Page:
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Everybody Eats: Stay safe while enjoying celebration leftovers

Safely sharing leftovers ensures no food, nor the money used to buy it, is wasted
Careful planning and storage of the leftovers helps reduce food costs.

In December so many of us celebrate the light whether it be in the form of a deepa, a menorah or the return of the light or a star.

As we gather to celebrate the season we show our love by sharing food. Making food for each other means we also have to think about food safety. We pay extra attention to handwashing as we prepare food and carefully store prepared foods safely before sharing them.

Extended families adjust their recipes to accommodate loved ones with food allergies and intolerances preventing foodborne illness or food poisoning.

Whether it’s the big family dinner or the cookie exchange, sharing food can also be cost effective as everyone contributes something. Even the leftovers can help reduce our current and difficult food costs. Safely sharing leftovers ensures no food, nor the money used to buy it, is wasted.

Guelph is fortunate to be the knowledge hub for nutrition and food safety information. The Canadian Research Institute for Food Safety offers expertise in foodborne illness. In a recent article they remind us of the importance of keeping our food out of the temperature danger zone by encouraging us to keep hot foods hot and cold foods cold.

The danger zone is between four and 40 degrees Celsius or 40 to 140 degrees Fahrenheit. The danger zone is neither too hot or too cold and the “just right” temperature allows bacteria to grow quickly.

During the holidays we can show our love by practicing food safety. The gift of a probe thermometer is worth the $5 to $15 spent if it helps ensure your food is safe to eat. For instance, a turkey stuffed with dressing needs to reach the temperature of 180°F when the meat thermometer is inserted into the thickest part of the thigh meat.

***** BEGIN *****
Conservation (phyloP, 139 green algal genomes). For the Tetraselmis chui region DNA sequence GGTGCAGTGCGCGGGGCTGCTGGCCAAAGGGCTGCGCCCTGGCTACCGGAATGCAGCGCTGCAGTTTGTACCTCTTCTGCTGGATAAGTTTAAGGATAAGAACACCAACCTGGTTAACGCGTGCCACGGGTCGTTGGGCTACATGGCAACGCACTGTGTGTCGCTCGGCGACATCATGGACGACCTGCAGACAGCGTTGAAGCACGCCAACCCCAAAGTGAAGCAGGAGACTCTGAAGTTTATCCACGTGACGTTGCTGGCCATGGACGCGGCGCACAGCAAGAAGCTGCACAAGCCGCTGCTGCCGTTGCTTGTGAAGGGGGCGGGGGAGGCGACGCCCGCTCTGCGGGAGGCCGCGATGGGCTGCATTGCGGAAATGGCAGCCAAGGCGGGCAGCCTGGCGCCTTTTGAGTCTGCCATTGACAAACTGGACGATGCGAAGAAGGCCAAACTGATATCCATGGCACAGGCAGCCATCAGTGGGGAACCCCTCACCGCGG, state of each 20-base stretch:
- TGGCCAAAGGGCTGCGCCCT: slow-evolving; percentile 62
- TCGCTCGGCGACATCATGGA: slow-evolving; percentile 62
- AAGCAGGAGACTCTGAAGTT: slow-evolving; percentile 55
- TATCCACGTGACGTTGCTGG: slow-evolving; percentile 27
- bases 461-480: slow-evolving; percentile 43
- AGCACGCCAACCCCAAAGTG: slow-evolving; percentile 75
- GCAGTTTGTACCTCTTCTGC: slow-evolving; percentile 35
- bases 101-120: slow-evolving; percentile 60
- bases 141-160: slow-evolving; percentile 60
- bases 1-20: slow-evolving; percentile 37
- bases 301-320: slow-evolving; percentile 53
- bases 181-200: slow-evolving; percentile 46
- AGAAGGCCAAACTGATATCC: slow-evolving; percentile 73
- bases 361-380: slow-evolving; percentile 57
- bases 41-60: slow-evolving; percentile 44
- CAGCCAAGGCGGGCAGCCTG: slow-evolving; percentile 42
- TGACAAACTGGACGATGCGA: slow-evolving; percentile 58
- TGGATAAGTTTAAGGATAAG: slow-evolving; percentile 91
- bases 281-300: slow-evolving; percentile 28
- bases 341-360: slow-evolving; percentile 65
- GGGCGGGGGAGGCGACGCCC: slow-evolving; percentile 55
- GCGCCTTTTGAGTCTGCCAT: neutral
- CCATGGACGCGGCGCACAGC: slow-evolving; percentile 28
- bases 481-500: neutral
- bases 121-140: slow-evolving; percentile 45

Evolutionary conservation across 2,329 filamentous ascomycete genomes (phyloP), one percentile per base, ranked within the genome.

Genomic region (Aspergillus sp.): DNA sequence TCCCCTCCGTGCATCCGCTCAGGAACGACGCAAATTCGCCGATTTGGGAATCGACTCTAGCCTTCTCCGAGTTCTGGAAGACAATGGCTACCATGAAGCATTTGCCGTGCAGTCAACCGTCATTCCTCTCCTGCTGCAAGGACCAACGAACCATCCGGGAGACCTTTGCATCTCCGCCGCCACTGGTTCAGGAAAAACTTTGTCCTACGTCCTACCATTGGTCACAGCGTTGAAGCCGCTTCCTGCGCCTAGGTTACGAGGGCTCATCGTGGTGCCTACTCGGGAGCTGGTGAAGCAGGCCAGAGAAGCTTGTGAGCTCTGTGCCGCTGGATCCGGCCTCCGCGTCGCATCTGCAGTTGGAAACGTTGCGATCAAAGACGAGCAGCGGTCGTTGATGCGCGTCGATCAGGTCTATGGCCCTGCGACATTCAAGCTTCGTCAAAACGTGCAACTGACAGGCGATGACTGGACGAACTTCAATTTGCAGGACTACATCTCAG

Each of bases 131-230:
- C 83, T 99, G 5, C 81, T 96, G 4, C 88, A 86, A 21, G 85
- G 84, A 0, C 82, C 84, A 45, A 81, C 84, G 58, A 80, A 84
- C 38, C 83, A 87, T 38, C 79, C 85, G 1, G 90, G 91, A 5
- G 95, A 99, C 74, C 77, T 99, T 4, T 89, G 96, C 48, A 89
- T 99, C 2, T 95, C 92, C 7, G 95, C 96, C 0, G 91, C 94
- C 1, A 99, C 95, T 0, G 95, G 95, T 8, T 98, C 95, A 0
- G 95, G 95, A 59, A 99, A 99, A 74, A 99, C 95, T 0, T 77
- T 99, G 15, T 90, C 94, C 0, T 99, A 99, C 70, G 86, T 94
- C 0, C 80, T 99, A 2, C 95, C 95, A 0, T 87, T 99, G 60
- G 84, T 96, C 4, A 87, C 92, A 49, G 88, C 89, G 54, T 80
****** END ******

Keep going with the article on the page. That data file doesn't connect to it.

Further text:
Rice dishes are popular in some of the celebrations of light and they can also be a food safety concern. Eat your rice while it is hot (above the danger zone for food four to 60°C or 40 to 140°F). After cooking, cool any leftover rice in a shallow pan. Spreading out the rice allows it to cool more quickly and doesn’t leave a “hot spot” in the middle of the rice that may allow bacteria to grow.

After cooling, move the rice into a fridge within one to two hours of cooking. When you reheat the rice you’ll want to make sure it reaches 165°F to prevent foodborne illness.

Careful planning and storage of the leftovers does help with your food costs.

For instance, that delicious turkey sandwich is best consumed within the first three days of refrigeration of the leftover turkey and side dishes. If you know
you’ll have more leftovers than three days worth, consider freezing the leftovers.

You could even invite your holiday guests to bring a cooler bag and ice pack to take some delicious leftovers home with them.

Action Read Community Literacy Centre is a well-established Guelph organization sharing literacy with many people in our city. As a community of “people helping people” they connect learners and volunteers to work toward learner goals.

One of the programs offered at Action Read is the Food Handler’s certification.

We all benefit from food safety and supporting Action Read and the people learning about Food Safety keeps us all safe.

Consider supporting great organizations like Action Read during this holiday season. You can connect to them here or by calling 519-